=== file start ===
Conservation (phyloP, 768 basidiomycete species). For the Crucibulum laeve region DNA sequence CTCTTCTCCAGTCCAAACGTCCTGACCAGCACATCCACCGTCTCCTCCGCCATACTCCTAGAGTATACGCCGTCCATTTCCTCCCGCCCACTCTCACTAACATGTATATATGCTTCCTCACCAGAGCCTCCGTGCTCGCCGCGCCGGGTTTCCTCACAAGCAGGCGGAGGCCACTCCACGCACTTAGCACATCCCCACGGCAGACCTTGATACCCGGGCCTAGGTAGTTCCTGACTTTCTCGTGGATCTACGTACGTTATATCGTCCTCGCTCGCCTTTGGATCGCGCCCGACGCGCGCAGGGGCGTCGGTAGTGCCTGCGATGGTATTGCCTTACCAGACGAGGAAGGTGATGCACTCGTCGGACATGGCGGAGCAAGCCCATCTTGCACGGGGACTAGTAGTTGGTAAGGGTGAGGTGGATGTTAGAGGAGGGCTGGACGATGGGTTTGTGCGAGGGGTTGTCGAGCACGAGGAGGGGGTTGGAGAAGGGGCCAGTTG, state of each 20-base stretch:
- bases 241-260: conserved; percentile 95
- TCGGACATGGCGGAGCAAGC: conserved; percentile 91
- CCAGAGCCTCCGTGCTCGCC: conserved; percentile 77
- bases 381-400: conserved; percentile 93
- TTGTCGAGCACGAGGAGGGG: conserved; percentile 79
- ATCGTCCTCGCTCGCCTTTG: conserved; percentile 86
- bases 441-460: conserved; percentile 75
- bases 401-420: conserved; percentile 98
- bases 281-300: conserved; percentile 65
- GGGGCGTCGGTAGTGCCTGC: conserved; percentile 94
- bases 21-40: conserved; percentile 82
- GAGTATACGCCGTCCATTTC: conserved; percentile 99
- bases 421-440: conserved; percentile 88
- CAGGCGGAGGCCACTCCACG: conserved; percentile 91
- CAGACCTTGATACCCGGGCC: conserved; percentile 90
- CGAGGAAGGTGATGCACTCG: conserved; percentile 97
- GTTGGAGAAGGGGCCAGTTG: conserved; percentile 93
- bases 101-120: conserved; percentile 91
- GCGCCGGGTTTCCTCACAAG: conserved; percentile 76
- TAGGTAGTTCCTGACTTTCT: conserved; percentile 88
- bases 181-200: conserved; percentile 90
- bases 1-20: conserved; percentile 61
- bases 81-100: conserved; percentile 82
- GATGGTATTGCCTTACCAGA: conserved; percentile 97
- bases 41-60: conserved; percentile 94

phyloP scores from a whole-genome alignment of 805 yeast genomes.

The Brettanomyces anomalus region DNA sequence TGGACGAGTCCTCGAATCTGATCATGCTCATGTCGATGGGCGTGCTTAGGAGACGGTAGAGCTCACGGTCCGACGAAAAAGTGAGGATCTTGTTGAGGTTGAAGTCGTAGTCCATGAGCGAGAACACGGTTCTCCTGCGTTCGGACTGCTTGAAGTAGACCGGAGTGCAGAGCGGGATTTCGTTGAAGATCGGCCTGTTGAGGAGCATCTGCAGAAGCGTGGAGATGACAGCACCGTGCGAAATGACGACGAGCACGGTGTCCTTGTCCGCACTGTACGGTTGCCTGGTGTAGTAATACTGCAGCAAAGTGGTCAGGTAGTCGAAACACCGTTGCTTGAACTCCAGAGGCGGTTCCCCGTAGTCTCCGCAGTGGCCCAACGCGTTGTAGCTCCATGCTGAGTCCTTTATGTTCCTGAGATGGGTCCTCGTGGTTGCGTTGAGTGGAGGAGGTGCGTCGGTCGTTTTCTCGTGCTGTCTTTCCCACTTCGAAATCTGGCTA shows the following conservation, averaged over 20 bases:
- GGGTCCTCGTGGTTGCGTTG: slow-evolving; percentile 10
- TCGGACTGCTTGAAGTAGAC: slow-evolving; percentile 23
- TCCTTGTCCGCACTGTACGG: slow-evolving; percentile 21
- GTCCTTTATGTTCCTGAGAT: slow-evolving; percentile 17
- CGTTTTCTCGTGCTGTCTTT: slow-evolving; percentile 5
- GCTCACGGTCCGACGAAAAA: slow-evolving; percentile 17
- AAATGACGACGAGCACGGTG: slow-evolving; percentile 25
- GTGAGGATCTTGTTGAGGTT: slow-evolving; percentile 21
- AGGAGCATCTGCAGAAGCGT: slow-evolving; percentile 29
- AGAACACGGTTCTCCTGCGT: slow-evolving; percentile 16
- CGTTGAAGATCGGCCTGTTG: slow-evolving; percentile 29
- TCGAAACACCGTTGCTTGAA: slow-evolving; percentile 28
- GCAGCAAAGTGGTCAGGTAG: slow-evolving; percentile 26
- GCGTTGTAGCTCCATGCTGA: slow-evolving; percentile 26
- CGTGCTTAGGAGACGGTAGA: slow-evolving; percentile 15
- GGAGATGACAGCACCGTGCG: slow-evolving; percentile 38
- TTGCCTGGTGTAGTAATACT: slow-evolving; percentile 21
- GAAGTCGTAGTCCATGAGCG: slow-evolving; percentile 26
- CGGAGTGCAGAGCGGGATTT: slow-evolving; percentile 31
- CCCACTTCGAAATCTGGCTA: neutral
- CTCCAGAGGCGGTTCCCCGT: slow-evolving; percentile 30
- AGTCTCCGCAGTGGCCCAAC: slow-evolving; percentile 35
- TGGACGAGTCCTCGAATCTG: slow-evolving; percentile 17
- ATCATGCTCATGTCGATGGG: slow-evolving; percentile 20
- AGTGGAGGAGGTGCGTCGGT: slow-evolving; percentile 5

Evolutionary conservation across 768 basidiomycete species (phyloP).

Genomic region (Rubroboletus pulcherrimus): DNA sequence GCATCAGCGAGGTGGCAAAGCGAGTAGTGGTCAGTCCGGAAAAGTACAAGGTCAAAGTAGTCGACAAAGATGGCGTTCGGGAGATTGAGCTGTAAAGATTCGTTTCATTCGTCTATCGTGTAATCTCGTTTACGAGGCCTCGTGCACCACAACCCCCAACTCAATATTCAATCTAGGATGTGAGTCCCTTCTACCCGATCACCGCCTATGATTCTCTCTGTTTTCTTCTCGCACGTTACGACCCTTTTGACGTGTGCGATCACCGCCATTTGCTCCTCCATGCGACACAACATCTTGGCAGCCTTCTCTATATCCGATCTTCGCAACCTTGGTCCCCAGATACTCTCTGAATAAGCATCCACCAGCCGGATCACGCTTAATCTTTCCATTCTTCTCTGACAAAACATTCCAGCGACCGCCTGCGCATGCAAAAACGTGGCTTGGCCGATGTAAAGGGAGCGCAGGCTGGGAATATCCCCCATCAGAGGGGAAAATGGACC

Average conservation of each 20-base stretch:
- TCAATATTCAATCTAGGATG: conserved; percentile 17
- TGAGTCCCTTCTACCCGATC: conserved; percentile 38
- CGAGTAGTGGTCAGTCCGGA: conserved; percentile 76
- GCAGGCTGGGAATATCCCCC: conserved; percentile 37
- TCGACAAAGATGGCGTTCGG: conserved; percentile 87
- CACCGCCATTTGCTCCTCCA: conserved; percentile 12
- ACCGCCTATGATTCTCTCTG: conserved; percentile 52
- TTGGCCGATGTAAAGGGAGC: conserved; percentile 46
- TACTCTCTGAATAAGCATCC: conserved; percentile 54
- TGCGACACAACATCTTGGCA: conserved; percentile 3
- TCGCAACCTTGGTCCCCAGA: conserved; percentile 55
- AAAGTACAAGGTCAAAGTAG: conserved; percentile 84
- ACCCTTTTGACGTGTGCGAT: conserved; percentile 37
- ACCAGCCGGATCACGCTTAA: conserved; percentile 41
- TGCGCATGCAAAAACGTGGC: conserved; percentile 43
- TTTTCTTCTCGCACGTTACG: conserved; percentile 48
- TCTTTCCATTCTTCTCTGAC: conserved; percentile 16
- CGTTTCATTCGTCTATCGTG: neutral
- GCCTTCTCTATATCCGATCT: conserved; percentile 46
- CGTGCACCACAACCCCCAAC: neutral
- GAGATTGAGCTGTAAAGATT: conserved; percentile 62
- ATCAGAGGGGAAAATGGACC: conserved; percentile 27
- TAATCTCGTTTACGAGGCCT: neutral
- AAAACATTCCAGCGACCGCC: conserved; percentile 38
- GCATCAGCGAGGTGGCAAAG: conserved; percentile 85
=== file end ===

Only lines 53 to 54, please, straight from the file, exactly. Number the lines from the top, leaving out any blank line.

- AGTGGAGGAGGTGCGTCGGT: slow-evolving; percentile 5

Evolutionary conservation across 768 basidiomycete species (phyloP).